Be assertive, call the ball as yours, and put your practice to good use with one of these types of passing.
The seven types of passing in volleyball are:
- Normal pass
- Absorb pass
- Deep pass
- Diving pass
- Overhand pass
1. Normal Pass
A normal pass is a ball that is received by extending the arms in front of one’s self with the wrists locked together and the shoulders shrugged to create a stable platform.
Also known as “standard form” or “forearm passing”, this type of pass is by far the most common and is the first taught during the learning phase. During your volleyball career, this will account for around 70% of all passing done. It is both incredibly reliable and accurate with proper technique, and has earned the title of “normal pass” for good reason.
Aside from the arm position, this pass should be executed by rising through the ball upwards and forward using the legs. If necessary, swing your arms slightly to move the ball towards your target, but remember to maintain your platform throughout the process.
This pass is best used on any ball that is not hard-driven that you can reach before it drops below the height of your waist.
Some coaches claim that this is the only pass that should be necessary, and if all six players on the court use proper footwork to reach the ball in time that might be true. Stay on your toes and use a split step to keep your weight forward, moving quickly to put your body in the path of the ball. Plant your feet, angle your shoulders towards the target, and pass.
2. Absorb Pass
An absorb pass is a ball that is received almost identical to a normal pass, but involves absorbing the impact from the ball by bending your knees and leaning backward.
You always want to be moving through the ball, but sometimes a spike is hit hard enough that a normal pass isn’t enough to prevent it from going back over the net. In this situation, the emphasis on movement is changed to moving with the ball instead of through it, and is the only pass in which the rule of moving through the ball is broken.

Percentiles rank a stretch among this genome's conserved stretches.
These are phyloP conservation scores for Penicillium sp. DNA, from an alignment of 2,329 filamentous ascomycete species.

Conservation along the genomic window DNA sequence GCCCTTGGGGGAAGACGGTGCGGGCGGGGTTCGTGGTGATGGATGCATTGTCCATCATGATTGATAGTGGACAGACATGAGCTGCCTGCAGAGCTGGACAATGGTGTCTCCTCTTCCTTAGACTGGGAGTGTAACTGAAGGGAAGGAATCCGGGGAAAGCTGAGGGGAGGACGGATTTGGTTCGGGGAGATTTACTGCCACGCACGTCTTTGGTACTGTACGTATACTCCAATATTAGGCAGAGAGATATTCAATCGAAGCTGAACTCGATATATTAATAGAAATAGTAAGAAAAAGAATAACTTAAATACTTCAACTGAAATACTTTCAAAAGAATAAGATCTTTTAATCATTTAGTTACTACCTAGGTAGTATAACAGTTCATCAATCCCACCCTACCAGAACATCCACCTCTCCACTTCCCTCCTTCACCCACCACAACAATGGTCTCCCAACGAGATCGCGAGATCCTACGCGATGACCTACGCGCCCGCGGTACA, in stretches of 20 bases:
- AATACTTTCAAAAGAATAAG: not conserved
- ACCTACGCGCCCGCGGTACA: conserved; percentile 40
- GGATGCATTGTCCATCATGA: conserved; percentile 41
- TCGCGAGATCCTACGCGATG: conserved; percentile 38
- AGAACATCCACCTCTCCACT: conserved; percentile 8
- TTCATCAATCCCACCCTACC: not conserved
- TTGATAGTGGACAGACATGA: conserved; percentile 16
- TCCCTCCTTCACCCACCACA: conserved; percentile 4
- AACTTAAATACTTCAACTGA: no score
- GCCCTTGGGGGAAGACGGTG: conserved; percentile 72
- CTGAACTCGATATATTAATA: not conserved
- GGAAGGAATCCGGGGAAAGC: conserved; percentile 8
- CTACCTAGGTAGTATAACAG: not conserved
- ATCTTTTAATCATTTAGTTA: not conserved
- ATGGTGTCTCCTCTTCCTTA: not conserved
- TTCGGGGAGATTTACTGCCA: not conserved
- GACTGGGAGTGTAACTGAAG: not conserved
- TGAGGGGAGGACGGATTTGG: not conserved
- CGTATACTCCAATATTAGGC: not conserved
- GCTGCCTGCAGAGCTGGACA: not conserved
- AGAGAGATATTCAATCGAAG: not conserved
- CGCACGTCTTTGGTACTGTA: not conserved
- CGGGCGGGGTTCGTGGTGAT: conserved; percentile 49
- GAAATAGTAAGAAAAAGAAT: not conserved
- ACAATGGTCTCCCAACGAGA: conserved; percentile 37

Think of this pass as sinking into the floor, and sitting downwards slightly as you contact the ball. Open your body by lowering your arms and leaning backwards, angling towards the ceiling instead of your target, and redirect the ball’s momentum upwards instead of forwards.
The goal with this pass is not to land a pinpoint pass on top of your setter’s head, but to keep the ball in play. If the ball hasn’t touched the ground, it’s not over.
Use this pass to pick up the hardest hits and don’t be afraid to put yourself in the way of a spike. Be brave and trust in your platform.
3. Deep Pass
A deep pass is a ball that is received deep in the court and requires the use of an arm swing to return it to play rather than being received only by a passing platform.
While normal passes might incorporate slight arm swings, deep passes use large, sweeping movements to generate the power from unideal positions – usually mid-run and off balance. This can be used over the head to pass it behind a player but is more commonly used from the side where a little more accuracy can be obtained, reminiscent of a tennis forearm swing.
To perform a deep pass, maintain a solid arm platform without needing to maintain the shoulder shrug or body positioning, as usually this is impossible for the situation you will use it in. Attempt to get behind the ball as much as possible, and swing towards your target, remembering to drive with your legs and arms in unison as much as possible.
Deep passes are used when players are chasing down the ball far outside the boundaries of the court and simply need to pass it a long distance: either to their teammates or over the net.
It’s important to note that this kind of pass can put the player in a dangerous situation as it is usually performed from an off-balanced stance or mid-run. The maintained momentum will send you away from court and potentially remove you from the next few seconds of gameplay.
This is ok.
Even more than diving, this is the kind of passing which players generally get injured performing, as they attempt to save the ball before it hits a wall or bounces into the bleachers.
While sacrificing yourself for the ball is admirable – noble even – it doesn’t help your team, and it certainly doesn’t help you.
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Make sure to take care of yourself first and foremost and avoid any walls, people, or chairs that you are being propelled into. Be mindful of your ankles as you pivot and change direction, and take your time if needed to return to play. Chances are that the point will be over by the time you return to your position anyway.
4. Diving Pass
A diving pass is a ball that is received during a dive, where the player throws themselves through the air in a controlled fall in order to reach a difficult ball.